Thursday, January 26, 2012


Due to an unexpected, but positive, turn of events, I will have to hold off on posting at pitchR/x for a few months. I was pretty excited about starting the website and I'm sorry that I won't be able to contribute more content right now. In the meantime, I will be pursuing an internship that forbids me from writing about baseball and baseball data analysis for a few months. You're still free to contact me, but I won't be contributing to FanGraphs or THT or this website for a while.

Thanks again for ever reading my site, and I apologize again for having to put this on hold.

Wednesday, January 11, 2012

Calculate umpire strikezone sizes

Head on over to THT, and you should see a post by yours truly about calculating the size of umpire strikezones. Here I will open source the code for how to do that. The hard part though is that in order to make use out of the code, you need to have every single pitch from 2011 available at your disposal. If you have that, then you can use the following code to generate umpire strikezone sizes. The script makes very heavy use of the "plyr" package (packages load libraries of extra functions and/or data into R), which may be my favorite R package. It was designed by Hadley Wickham, who is a celebrity of sorts in the R community. The plyr package is great for data manipulation and group-wise summaries. You can install it with:


You also need the "mgcv" package for creating the model that is used in the calculations.

You can find the code below in blue, and comments in green. Hope it's readable:

#load library

#initalize -- add necessary variables. Best way is with vectorized ifelse function. 
pitcher$babipn = ifelse(pitcher$type=="X" & pitcher$event %in% c("Single", "Double", "Triple"), 1, 0)
pitcher$inplay = ifelse(pitcher$type=="X" & pitcher$event != "Home Run", 1, 0)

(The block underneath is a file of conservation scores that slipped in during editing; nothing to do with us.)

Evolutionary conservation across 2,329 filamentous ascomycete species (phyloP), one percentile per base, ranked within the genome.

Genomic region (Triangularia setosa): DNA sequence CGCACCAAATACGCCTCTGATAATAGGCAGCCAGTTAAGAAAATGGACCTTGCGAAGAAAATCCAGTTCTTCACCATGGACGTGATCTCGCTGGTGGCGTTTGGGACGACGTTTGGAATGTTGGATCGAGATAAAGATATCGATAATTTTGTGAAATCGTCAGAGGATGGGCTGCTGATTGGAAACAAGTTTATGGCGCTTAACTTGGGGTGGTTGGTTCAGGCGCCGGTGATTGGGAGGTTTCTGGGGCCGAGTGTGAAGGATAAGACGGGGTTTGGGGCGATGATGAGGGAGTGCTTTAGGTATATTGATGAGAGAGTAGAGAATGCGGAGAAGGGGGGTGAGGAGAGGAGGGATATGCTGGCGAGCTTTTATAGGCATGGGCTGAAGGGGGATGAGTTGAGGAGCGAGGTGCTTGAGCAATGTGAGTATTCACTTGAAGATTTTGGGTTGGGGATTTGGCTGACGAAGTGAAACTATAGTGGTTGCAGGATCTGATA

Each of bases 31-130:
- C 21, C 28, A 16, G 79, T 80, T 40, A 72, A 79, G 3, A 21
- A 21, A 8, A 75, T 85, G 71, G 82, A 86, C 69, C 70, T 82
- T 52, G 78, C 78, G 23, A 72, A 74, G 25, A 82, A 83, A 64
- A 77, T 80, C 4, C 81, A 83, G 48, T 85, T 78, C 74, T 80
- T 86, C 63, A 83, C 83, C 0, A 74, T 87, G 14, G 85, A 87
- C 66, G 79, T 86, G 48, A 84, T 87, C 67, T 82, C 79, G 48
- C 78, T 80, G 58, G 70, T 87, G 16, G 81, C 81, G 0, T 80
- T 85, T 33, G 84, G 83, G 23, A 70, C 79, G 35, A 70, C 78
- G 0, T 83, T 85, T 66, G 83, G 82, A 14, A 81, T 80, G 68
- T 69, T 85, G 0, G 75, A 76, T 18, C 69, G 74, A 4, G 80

pitcher$swing = ifelse(pitcher$type=='X' | pitcher$des %in% c('Foul', 'Foul Tip', 'Foul (Runner Going)', 
            'Swinging Strike', 'Swinging Strike (Blocked)'), 1, 0)
pitcher$walk = ifelse(pitcher$des %in% c("Ball", "Ball In Dirt", "Intent Ball") 
            & pitcher$event %in% c("Intent Walk", "Walk") & pitcher$ball==3, 1, 0)
pitcher$strikeout = ifelse(pitcher$des %in% c("Called Strike", "Foul Tip", "Strike",
            "Swinging Strike", "Swinging Strike (Blocked)")
            & pitcher$event %in% c("Strikeout","Strikeout - DP") & pitcher$strike==2, 1, 0)
pitcher$homerun = ifelse(pitcher$des == "In play, run(s)" & pitcher$event == 'Home Run', 1, 0)
pitcher$full_name = paste(pitcher$first, pitcher$last)

#find number of plate appearances for each umpire, don't know why I named it atbats
#calculate kwERA, FIP, babip, and swing rate
pitcher = ddply(pitcher, .(ump_id), transform, atbats = length(unique(ab_id)))
pitcher = ddply(pitcher, .(ump_id), transform, fip = ((13 * sum(homerun)
              + 3 * sum(walk) - 1.93 * sum(strikeout)) / (.23 * atbats)) + 3.10,
              kwERA = 5.24 - (12 * (sum(strikeout) - sum(walk)) / atbats),
              babip = sum(babipn) / sum(inplay), swing = mean(swing))

#subset data to only look at pitches where umpire makes a call
#this won't affect the stats we just calculated
pitcher = subset(pitcher, des %in% c("Automatic Ball", "Ball","Ball In Dirt", "Called Strike",
                                   "Intent Ball", "Pitchout", "Strike"))
#add in variable to describe called strike
pitcher$cs = ifelse(pitcher$des == 'Called Strike', 1, 0)

#find number of pitches seen by each umpire
pitcher = ddply(pitcher, .(ump_id), transform, n = length(px))

#only look at umpires with greater than 3000 pitches
pitcher = subset(pitcher, n > 3000)

#define function to calculate strikezone area
csarea = function(x) {require('mgcv')
  #create model with mgcv package, use smoothing                  
  model <- gam(cs ~ s(px) + s(pz), data = x, family = binomial(link='logit'))
  mygrid <- expand.grid(x=seq(-4, 4, length=50), y=seq(-2, 6, length=50))
  #find predicted called strike rates for a bunch of tiny bins                  
mygrid$z <- as.numeric(predict(model, data.frame(px=mygrid$x, pz=mygrid$y), type='response'))
thresh <- 0.5
  #find number of tiny bins where predicted rate is at least .5                  
nbins=length(mygrid$z[mygrid$z >= thresh])
  #multiply number of tiny bins by size of each bin                  
areas=nbins * 0.02665556
  #add in fields to data.frame